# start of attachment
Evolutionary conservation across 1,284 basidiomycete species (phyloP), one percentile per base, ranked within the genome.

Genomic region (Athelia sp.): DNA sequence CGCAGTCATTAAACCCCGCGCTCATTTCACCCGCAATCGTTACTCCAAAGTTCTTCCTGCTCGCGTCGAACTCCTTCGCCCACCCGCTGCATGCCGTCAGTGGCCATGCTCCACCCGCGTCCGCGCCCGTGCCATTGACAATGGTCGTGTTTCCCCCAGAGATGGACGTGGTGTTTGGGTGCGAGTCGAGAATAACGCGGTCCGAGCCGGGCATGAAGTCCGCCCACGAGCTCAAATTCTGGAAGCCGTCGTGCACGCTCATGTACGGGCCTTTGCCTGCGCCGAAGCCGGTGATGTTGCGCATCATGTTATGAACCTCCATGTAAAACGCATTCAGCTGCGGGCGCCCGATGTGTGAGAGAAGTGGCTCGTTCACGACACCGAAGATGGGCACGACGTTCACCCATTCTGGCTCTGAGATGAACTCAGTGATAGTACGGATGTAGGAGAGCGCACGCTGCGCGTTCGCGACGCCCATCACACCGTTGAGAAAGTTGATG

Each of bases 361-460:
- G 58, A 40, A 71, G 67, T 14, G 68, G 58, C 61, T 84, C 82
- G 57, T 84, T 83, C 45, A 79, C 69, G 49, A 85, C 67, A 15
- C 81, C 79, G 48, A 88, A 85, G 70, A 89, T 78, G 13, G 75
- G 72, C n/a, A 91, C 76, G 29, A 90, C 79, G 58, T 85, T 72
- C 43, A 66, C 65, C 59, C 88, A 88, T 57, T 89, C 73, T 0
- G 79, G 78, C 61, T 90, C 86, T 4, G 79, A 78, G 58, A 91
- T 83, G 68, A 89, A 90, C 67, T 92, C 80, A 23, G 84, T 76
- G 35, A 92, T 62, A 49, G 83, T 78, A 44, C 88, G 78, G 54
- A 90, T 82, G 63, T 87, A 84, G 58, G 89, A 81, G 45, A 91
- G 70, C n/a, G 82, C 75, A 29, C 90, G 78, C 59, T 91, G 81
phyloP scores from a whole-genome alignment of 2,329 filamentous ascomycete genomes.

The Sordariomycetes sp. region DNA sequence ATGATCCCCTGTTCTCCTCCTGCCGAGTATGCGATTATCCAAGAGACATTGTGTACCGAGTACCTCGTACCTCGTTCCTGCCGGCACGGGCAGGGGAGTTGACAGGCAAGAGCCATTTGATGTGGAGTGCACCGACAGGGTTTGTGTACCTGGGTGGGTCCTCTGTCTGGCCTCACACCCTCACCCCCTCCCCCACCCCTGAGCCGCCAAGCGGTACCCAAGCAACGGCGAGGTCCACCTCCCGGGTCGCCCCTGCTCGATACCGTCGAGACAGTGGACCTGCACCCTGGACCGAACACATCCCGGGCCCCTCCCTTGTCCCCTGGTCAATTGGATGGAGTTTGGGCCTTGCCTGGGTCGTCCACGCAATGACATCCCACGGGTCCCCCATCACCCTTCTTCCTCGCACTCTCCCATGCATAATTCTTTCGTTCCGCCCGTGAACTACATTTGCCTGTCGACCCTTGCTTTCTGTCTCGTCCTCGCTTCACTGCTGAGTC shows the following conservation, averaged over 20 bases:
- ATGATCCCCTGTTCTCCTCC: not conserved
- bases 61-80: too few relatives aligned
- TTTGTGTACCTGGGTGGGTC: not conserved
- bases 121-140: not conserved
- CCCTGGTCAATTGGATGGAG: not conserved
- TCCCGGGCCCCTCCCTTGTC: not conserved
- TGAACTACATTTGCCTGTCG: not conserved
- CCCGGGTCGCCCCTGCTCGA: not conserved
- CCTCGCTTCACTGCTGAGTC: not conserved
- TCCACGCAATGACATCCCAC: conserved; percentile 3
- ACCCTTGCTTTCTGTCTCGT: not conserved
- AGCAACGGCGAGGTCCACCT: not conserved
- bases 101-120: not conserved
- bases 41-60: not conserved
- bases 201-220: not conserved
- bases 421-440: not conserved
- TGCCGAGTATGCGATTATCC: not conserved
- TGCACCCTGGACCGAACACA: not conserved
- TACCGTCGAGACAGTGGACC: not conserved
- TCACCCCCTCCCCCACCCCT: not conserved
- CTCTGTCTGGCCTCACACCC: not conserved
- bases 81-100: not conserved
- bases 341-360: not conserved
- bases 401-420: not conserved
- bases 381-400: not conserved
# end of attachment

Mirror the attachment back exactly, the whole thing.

Evolutionary conservation across 1,284 basidiomycete species (phyloP), one percentile per base, ranked within the genome.

Genomic region (Athelia sp.): DNA sequence CGCAGTCATTAAACCCCGCGCTCATTTCACCCGCAATCGTTACTCCAAAGTTCTTCCTGCTCGCGTCGAACTCCTTCGCCCACCCGCTGCATGCCGTCAGTGGCCATGCTCCACCCGCGTCCGCGCCCGTGCCATTGACAATGGTCGTGTTTCCCCCAGAGATGGACGTGGTGTTTGGGTGCGAGTCGAGAATAACGCGGTCCGAGCCGGGCATGAAGTCCGCCCACGAGCTCAAATTCTGGAAGCCGTCGTGCACGCTCATGTACGGGCCTTTGCCTGCGCCGAAGCCGGTGATGTTGCGCATCATGTTATGAACCTCCATGTAAAACGCATTCAGCTGCGGGCGCCCGATGTGTGAGAGAAGTGGCTCGTTCACGACACCGAAGATGGGCACGACGTTCACCCATTCTGGCTCTGAGATGAACTCAGTGATAGTACGGATGTAGGAGAGCGCACGCTGCGCGTTCGCGACGCCCATCACACCGTTGAGAAAGTTGATG

Each of bases 361-460:
- G 58, A 40, A 71, G 67, T 14, G 68, G 58, C 61, T 84, C 82
- G 57, T 84, T 83, C 45, A 79, C 69, G 49, A 85, C 67, A 15
- C 81, C 79, G 48, A 88, A 85, G 70, A 89, T 78, G 13, G 75
- G 72, C n/a, A 91, C 76, G 29, A 90, C 79, G 58, T 85, T 72
- C 43, A 66, C 65, C 59, C 88, A 88, T 57, T 89, C 73, T 0
- G 79, G 78, C 61, T 90, C 86, T 4, G 79, A 78, G 58, A 91
- T 83, G 68, A 89, A 90, C 67, T 92, C 80, A 23, G 84, T 76
- G 35, A 92, T 62, A 49, G 83, T 78, A 44, C 88, G 78, G 54
- A 90, T 82, G 63, T 87, A 84, G 58, G 89, A 81, G 45, A 91
- G 70, C n/a, G 82, C 75, A 29, C 90, G 78, C 59, T 91, G 81
phyloP scores from a whole-genome alignment of 2,329 filamentous ascomycete genomes.

The Sordariomycetes sp. region DNA sequence ATGATCCCCTGTTCTCCTCCTGCCGAGTATGCGATTATCCAAGAGACATTGTGTACCGAGTACCTCGTACCTCGTTCCTGCCGGCACGGGCAGGGGAGTTGACAGGCAAGAGCCATTTGATGTGGAGTGCACCGACAGGGTTTGTGTACCTGGGTGGGTCCTCTGTCTGGCCTCACACCCTCACCCCCTCCCCCACCCCTGAGCCGCCAAGCGGTACCCAAGCAACGGCGAGGTCCACCTCCCGGGTCGCCCCTGCTCGATACCGTCGAGACAGTGGACCTGCACCCTGGACCGAACACATCCCGGGCCCCTCCCTTGTCCCCTGGTCAATTGGATGGAGTTTGGGCCTTGCCTGGGTCGTCCACGCAATGACATCCCACGGGTCCCCCATCACCCTTCTTCCTCGCACTCTCCCATGCATAATTCTTTCGTTCCGCCCGTGAACTACATTTGCCTGTCGACCCTTGCTTTCTGTCTCGTCCTCGCTTCACTGCTGAGTC shows the following conservation, averaged over 20 bases:
- ATGATCCCCTGTTCTCCTCC: not conserved
- bases 61-80: too few relatives aligned
- TTTGTGTACCTGGGTGGGTC: not conserved
- bases 121-140: not conserved
- CCCTGGTCAATTGGATGGAG: not conserved
- TCCCGGGCCCCTCCCTTGTC: not conserved
- TGAACTACATTTGCCTGTCG: not conserved
- CCCGGGTCGCCCCTGCTCGA: not conserved
- CCTCGCTTCACTGCTGAGTC: not conserved
- TCCACGCAATGACATCCCAC: conserved; percentile 3
- ACCCTTGCTTTCTGTCTCGT: not conserved
- AGCAACGGCGAGGTCCACCT: not conserved
- bases 101-120: not conserved
- bases 41-60: not conserved
- bases 201-220: not conserved
- bases 421-440: not conserved
- TGCCGAGTATGCGATTATCC: not conserved
- TGCACCCTGGACCGAACACA: not conserved
- TACCGTCGAGACAGTGGACC: not conserved
- TCACCCCCTCCCCCACCCCT: not conserved
- CTCTGTCTGGCCTCACACCC: not conserved
- bases 81-100: not conserved
- bases 341-360: not conserved
- bases 401-420: not conserved
- bases 381-400: not conserved